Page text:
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Friday, January 18, 2019

Laminitis Prevention: British Veterinarians Issue Alert to Prevent Spring Laminitis in Obese Horses



Links between equine obesity and laminitis are well documented, but veterinarians still report an increase in obesity; latest estimates are that as many as fifty percent of all horses in the United Kingdom may be overweight and at risk for related health problems. Today the British Equine Veterinary Association issued an official warning to owners that is valid all over the world. 

From the BEVA warning:

The British Equine Veterinary Association (BEVA) is urging horseowners to act now to prevent weight-related health and welfare risks in their horses this spring. Some studies suggest that more than half of certain horse populations in the United Kingdom are overweight.

According to BEVA, domesticated horses and ponies have greater access to forage, hard feed, stabling and blankets; they can quickly pile on dangerous excess pounds. 

Weight gain significantly increases the risk of potentially fatal diseases, such as laminitis, as well as placing detrimental pressure on joints. If a horse or pony is overweight, its ability to perform any activity--competitive or otherwise--will be compromised.

Equine obesity is not a new problem, but it appears to be becoming more and more common. Not only ponies and native breeds are susceptible; studies have identified a high incidence of obesity in leisure horses and some competition horses, especially those competing in showing and dressage.

“Not only are many horses being unintentionally over-fed, over-rugged, and under-exercised but, as perceptions of what constitutes a healthy weight have become distorted, overweight has become the norm,” said veterinarian David Rendle from BEVA's Health and Medicines Committee.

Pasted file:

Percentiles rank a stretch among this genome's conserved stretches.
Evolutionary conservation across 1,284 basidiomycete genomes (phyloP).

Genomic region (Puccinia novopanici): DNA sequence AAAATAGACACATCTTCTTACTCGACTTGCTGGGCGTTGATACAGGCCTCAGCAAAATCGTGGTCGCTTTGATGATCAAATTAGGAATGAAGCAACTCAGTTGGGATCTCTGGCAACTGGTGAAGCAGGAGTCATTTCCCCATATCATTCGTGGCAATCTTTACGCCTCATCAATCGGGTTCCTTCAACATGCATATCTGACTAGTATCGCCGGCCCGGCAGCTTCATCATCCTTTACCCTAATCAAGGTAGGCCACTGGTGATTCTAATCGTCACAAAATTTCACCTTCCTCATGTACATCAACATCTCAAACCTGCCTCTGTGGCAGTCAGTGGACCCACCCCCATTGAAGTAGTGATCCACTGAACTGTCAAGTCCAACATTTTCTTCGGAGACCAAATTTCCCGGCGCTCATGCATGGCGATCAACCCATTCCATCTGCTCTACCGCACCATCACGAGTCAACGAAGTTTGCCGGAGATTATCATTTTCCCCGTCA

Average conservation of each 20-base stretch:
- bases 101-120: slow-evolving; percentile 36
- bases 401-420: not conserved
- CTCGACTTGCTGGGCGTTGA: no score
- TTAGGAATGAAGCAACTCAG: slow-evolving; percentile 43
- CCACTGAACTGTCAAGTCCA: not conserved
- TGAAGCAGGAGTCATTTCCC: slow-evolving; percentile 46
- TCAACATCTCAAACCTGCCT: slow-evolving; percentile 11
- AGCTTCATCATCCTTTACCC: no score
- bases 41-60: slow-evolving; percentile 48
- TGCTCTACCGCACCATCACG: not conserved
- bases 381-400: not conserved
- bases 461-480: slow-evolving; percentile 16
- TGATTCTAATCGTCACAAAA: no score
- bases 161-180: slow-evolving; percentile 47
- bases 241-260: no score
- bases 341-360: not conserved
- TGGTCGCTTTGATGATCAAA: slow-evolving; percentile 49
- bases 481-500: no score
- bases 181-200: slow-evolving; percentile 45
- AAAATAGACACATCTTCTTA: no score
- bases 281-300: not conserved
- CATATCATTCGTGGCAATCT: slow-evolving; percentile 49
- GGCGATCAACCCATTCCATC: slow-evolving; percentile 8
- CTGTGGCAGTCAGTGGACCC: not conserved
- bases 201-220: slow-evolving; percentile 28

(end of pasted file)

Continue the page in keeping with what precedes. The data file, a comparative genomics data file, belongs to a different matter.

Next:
He continued: “A recent survey of more than 500 horse owners confirmed that owners have a poor ability to visually identify overweight animals and that perceptions of ideal weight for animals participating in showing classes was perceived to be significantly greater than for other equestrian disciplines.” (1)

Case in point: Ocko

Ocko, a 17-year-old severely overweight cob mare, developed laminitis in March 2018 and was in so much pain that she was close to being euthanized.

Veterinarian Joe Mackinder at Rainbow Equine Hospital in Yorkshire, England, diagnosed equine metabolic syndrome as the mare's underlying problem. He provided a low sugar diet plan to help Ocko lose weight safely. Also, because the horse was in so much pain, he prescribed medication to hasten weight loss and help her laminitis.

A laminitic mare was put on a weight reduction program after Equine Metabolic Syndrome was diagnosed. At left is the mare in the spring; at right, in late summer. (Photos courtesy of BEVA)


Mackinder said: “Through the remainder of the winter, Ocko was clipped and only had a lightweight rug so she could lose weight during the colder weather, as horses are supposed to. The owners were very diligent with following advice and sticking to the diet plan. 

"By August, Ocko was back in normal work and had lost a lot of weight," he concluded. "She was sound, had a lot more energy and was performing better.”

Ocko’s owner, Andrea Hetherington, said: "I would urge people to listen to their vet and stick to what they are asked to do -- it's not an overnight recovery, it takes time and patience.

“The changes made for Ocko are for life, to ensure she stays as sound as possible. We now take pride in the fact we can see her ribs," she continued. "We never realized how overweight she was and when we were warned she was gaining weight we made excuses. As a result, we came within hours of losing her. We would never have forgiven ourselves.”

The Ethics of Obesity

Veterinarian Lucy Grieve, Chair of BEVA's Ethics and Welfare Committee, continued: “There seems to be a stigma attached to having a ‘fit’ or lean horse on many livery yards (boarding stables) when, in fact, such a horse is highly likely to be healthier than its overweight neighbor.”

“I can’t emphasize enough that prevention is better than cure," Grieve continued. "Avoiding weight gain is notoriously easier than trying to effect weight loss, so spotting that your horse is starting to put on weight is critical. Vets and owners need to work together as a team and monitor horses routinely. Taking steps to support weight control now and establish a healthy weight for your horse or pony is important to reduce the increased risks come the Spring.”

BEVA is currently developing information and tools to help vets work with owners as a team to tackle equine obesity.

For further information visit www.beva.org.uk

(1) Morrison, P. K., Harris, P. A., Maltin, C. A., Grove-White, D., Barfoot, C. F., & Argo, C. M. (2017). Perceptions of Obesity and Management Practices in a UK Population of Leisure-Horse Owners and Managers. Journal of Equine Veterinary Science, 53, 19-29.


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